I never know when I finish the novel I am writing which will be the next novel out of the station.
There’s no reason you shouldn’t, as a writer, not be aware of the necessity to revise yourself constantly.
I don’t really set out to explore grand themes. I set out to tell a story. And one I have to be able to imagine right through.
You’ve got to get obsessed and stay obsessed.
Anybody can do research. The plotting of the novel, writing the ending before you write anything else, which I always do – I don’t know that everybody can do that. That’s the hard part.
I don’t think I’ve had a very interesting life, and I feel that is a great liberation. That gives me great freedom as a fiction writer. Nothing that happened holds any special tyranny over me.
I don’t begin a novel or a screenplay until I know the ending. And I don’t mean only that I have to know what happens. I mean that I have to hear the actual sentences. I have to know what atmosphere the words convey.
My first attraction to writing novels was the plot, that almost extinct animal. Those novels I read which made me want to be a novelist were long, always plotted, novels – not just Victorian novels, but also those of my New England ancestors: Herman Melville and Nathaniel Hawthorne.
I wasn’t afraid of anything until I had a kid. Then I was terrified because immediately I could imagine a hundred ways in which I could not protect him.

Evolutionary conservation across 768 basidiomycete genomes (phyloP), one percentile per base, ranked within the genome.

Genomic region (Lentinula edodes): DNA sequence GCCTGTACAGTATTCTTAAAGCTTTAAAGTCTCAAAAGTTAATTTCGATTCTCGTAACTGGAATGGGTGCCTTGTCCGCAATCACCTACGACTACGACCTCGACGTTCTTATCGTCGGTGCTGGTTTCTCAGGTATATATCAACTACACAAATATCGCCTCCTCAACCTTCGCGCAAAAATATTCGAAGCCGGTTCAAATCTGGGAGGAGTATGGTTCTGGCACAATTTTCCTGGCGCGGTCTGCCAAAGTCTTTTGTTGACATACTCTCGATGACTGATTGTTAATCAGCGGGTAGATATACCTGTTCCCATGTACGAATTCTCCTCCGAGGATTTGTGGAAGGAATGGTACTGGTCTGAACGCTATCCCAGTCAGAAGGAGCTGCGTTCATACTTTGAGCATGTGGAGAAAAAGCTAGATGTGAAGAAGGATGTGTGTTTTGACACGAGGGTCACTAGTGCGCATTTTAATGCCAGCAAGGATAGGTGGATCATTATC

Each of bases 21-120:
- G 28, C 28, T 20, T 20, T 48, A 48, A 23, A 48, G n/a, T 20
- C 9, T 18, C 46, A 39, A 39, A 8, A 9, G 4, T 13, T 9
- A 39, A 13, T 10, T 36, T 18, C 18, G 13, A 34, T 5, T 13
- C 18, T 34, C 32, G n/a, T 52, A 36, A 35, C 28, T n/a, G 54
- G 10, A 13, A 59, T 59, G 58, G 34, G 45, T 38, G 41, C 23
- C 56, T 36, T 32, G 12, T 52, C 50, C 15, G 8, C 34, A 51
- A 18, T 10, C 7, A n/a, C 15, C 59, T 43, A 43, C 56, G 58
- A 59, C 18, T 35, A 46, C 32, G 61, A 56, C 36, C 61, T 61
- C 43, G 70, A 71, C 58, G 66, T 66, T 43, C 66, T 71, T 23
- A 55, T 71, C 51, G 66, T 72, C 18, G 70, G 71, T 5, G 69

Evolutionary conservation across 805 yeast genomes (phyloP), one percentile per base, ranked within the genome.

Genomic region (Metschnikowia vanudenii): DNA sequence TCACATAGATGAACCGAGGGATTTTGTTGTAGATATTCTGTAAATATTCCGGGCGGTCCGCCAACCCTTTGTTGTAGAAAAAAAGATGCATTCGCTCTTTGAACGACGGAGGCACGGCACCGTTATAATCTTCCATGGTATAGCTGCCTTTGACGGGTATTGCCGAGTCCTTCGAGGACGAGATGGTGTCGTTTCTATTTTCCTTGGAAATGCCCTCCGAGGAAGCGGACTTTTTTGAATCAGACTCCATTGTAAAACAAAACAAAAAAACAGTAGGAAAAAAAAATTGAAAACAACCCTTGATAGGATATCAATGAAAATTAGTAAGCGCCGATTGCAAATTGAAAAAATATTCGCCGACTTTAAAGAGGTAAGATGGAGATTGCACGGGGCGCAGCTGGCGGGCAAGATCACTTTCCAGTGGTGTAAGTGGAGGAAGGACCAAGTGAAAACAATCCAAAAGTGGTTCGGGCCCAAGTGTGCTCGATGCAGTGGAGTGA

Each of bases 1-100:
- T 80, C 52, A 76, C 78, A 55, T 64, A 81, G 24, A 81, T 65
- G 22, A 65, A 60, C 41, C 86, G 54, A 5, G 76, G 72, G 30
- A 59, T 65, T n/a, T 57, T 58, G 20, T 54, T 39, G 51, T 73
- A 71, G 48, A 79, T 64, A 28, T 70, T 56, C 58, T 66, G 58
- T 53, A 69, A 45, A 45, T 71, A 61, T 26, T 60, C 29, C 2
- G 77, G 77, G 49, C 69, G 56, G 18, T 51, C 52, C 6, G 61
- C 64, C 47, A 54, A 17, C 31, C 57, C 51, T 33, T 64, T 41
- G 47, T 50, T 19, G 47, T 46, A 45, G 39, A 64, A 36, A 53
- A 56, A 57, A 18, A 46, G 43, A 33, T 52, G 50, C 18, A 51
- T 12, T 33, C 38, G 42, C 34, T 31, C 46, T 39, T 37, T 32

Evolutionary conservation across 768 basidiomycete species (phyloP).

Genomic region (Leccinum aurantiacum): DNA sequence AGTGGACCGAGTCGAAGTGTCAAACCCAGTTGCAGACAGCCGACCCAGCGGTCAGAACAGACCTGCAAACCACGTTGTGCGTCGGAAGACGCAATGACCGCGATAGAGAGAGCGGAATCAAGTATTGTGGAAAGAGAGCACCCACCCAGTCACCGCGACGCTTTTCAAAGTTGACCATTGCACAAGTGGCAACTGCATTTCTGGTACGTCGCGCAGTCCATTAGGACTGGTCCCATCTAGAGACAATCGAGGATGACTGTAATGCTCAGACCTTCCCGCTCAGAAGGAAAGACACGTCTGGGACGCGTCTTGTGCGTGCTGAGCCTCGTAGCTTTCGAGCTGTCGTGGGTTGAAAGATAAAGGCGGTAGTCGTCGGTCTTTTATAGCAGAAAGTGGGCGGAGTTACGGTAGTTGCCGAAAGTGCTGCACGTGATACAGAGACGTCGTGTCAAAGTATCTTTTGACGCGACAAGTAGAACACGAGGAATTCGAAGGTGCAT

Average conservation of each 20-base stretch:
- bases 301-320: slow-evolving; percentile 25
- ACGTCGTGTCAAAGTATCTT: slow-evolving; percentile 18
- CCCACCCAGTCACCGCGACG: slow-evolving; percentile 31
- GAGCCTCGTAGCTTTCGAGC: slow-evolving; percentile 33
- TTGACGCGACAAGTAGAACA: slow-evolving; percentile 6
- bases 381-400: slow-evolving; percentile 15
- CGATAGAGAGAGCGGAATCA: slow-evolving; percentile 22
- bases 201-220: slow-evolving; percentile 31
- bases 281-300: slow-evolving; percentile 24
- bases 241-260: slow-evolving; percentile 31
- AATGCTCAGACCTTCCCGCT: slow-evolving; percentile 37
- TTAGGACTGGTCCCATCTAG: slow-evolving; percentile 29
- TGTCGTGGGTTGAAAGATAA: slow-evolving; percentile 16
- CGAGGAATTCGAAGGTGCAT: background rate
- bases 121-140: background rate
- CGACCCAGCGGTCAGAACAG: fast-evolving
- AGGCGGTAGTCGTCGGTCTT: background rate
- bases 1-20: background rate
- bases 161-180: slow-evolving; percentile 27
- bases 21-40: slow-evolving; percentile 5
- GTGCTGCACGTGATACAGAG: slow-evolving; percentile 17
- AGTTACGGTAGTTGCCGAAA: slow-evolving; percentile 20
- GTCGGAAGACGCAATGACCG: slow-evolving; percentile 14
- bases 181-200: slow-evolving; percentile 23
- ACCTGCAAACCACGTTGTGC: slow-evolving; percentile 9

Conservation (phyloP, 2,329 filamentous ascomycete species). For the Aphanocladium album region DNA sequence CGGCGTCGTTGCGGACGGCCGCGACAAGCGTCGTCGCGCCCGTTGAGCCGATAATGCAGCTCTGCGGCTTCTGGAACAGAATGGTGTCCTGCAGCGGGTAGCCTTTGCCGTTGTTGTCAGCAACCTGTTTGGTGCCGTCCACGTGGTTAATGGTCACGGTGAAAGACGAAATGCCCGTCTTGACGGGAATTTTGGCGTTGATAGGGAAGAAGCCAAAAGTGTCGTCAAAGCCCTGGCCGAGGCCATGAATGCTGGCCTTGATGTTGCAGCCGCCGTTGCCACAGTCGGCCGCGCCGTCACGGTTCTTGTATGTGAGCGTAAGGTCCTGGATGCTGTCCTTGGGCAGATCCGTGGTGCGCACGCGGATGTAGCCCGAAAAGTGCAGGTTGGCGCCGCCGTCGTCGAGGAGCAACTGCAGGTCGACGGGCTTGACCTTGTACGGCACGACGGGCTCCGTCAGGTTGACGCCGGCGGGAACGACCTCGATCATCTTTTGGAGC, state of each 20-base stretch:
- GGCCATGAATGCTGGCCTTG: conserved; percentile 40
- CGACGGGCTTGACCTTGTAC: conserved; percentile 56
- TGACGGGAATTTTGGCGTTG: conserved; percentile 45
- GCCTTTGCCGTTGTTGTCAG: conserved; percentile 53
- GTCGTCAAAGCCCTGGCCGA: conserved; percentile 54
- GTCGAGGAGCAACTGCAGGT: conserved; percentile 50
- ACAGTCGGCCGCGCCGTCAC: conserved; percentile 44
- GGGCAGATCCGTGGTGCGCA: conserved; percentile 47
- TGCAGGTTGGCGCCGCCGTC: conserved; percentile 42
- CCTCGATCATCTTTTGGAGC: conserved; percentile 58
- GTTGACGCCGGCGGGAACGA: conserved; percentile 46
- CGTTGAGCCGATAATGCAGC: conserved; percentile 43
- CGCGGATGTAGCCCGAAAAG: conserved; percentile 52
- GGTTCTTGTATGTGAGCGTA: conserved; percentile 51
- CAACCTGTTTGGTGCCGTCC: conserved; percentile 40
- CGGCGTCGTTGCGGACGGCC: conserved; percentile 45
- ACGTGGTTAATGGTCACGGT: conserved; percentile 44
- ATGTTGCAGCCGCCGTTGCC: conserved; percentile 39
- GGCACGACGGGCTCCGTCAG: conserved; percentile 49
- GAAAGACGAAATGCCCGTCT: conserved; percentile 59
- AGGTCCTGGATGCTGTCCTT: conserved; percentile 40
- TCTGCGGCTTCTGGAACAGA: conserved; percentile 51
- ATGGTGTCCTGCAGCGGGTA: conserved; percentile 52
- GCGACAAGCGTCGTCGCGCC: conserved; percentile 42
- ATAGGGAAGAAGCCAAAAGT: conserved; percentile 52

I grew up in a family where, through my teenage years, I was expected to go to church on Sunday. It wasn’t terribly painful. I thought some of the stories were neat; I liked some of the liturgy and some of the songs.
One of the humbling things about having written more than one novel is the sense that every time you begin, that new empty page does not know who you are.
I suppose I try to look for those things where the world turns on you. It’s every automobile accident, every accident at a party, you’re having a good time until suddenly you’re not.
I grew up without a father, who was kept a mystery to me. There was a sense of uprootedness, things being one day here and the next day not; a sense anything could happen. Then, all of a sudden, my mother met my stepfather, and her life became happier, and my life changed, my name changed.
When I was still in prep school – 14, 15 – I started keeping notebooks, journals. I started writing, almost like landscape drawing or life drawing. I never kept a diary, I never wrote about my day and what happened to me, but I described things.
I think there is often a ‘what if’ proposition that gets me thinking about all my novels.